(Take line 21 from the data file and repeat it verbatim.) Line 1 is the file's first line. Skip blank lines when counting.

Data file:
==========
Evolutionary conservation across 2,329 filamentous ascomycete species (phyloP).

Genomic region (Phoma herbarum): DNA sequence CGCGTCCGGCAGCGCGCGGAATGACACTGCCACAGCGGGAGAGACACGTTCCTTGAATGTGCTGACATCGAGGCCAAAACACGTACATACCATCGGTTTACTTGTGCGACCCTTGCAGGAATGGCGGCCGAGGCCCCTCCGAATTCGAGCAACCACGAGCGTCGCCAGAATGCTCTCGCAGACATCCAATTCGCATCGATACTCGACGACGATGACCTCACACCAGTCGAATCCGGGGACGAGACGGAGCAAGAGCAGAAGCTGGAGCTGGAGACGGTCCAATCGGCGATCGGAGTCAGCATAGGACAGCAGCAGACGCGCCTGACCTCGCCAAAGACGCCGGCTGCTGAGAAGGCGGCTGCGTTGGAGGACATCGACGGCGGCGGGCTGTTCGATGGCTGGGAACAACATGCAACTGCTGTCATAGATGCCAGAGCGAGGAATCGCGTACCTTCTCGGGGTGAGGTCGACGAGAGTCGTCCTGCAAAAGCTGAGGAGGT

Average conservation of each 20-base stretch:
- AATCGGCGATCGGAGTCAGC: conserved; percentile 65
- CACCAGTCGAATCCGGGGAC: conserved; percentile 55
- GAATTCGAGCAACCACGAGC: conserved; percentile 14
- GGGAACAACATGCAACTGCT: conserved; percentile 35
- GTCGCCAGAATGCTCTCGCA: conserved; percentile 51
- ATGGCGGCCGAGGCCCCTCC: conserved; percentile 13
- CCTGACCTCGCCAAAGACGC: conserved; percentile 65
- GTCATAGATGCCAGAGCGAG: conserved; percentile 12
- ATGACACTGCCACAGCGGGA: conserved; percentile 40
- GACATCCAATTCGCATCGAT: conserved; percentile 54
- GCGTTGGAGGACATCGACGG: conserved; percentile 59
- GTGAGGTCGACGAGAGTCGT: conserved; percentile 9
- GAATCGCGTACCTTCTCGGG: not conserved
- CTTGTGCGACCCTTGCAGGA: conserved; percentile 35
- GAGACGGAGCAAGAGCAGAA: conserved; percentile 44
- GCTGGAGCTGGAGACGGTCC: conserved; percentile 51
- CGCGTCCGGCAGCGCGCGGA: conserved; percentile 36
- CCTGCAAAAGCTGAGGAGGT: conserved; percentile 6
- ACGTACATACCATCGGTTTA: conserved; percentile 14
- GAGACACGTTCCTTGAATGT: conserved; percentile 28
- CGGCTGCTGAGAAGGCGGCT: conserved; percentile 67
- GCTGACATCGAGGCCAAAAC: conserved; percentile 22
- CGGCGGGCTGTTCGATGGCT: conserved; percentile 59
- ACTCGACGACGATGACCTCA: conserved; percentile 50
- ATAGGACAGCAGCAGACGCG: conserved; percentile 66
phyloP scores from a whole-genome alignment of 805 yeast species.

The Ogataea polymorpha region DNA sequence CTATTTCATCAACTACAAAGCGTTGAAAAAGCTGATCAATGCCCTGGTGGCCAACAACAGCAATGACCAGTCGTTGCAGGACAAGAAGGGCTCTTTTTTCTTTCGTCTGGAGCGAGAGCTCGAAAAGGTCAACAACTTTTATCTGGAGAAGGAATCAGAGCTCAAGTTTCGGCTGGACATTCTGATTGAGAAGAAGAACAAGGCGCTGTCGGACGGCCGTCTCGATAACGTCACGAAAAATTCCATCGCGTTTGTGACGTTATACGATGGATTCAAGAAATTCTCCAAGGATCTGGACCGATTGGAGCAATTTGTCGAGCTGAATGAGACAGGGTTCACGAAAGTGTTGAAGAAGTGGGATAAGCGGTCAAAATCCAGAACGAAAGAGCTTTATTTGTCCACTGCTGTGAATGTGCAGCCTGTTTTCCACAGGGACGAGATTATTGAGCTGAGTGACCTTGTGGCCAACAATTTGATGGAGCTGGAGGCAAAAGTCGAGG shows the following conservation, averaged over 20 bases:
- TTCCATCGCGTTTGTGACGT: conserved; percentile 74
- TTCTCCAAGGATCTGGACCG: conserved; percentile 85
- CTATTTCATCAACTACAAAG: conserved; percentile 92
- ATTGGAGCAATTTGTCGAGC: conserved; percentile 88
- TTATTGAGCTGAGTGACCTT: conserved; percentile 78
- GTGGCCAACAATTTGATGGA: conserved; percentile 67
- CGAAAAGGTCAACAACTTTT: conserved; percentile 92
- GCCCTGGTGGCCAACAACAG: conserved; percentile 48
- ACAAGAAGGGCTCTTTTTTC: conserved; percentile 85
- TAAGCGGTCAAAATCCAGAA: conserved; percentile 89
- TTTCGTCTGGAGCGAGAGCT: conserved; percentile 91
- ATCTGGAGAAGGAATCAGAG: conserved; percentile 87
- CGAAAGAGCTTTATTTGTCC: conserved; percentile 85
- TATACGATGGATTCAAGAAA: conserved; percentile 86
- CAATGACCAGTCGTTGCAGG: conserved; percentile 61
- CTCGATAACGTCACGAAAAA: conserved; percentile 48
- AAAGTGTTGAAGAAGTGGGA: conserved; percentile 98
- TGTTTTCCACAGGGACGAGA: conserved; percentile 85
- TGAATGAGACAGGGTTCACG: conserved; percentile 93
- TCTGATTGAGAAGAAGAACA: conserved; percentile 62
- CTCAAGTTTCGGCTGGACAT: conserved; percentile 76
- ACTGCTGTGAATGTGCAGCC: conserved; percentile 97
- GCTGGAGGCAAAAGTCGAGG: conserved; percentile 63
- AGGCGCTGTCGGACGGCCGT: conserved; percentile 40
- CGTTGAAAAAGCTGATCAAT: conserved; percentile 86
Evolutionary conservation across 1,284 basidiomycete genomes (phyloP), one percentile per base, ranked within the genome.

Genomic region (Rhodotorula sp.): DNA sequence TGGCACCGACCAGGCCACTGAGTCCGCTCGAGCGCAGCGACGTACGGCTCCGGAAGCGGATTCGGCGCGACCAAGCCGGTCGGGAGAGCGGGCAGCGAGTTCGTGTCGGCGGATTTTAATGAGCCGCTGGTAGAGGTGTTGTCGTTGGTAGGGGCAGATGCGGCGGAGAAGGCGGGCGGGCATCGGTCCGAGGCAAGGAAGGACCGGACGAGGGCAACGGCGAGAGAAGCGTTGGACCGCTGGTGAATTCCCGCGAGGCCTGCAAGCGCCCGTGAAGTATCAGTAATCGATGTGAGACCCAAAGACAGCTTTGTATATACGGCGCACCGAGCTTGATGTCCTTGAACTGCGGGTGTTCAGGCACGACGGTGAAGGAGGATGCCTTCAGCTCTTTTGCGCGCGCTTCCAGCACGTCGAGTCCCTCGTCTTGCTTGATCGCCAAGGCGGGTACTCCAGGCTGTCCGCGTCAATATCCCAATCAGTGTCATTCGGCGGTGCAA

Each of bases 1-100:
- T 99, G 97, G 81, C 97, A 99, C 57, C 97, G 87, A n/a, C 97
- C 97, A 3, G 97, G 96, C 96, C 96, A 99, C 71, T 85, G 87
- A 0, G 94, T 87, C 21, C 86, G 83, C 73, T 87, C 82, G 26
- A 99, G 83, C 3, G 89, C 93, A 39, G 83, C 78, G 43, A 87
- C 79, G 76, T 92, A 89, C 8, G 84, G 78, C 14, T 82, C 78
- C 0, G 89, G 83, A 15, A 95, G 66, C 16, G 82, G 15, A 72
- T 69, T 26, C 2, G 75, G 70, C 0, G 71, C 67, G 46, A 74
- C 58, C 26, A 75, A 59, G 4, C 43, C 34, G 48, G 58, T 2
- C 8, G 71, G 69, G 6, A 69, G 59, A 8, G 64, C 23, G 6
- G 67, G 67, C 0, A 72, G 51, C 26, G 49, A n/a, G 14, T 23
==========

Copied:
- CCTGCAAAAGCTGAGGAGGT: conserved; percentile 6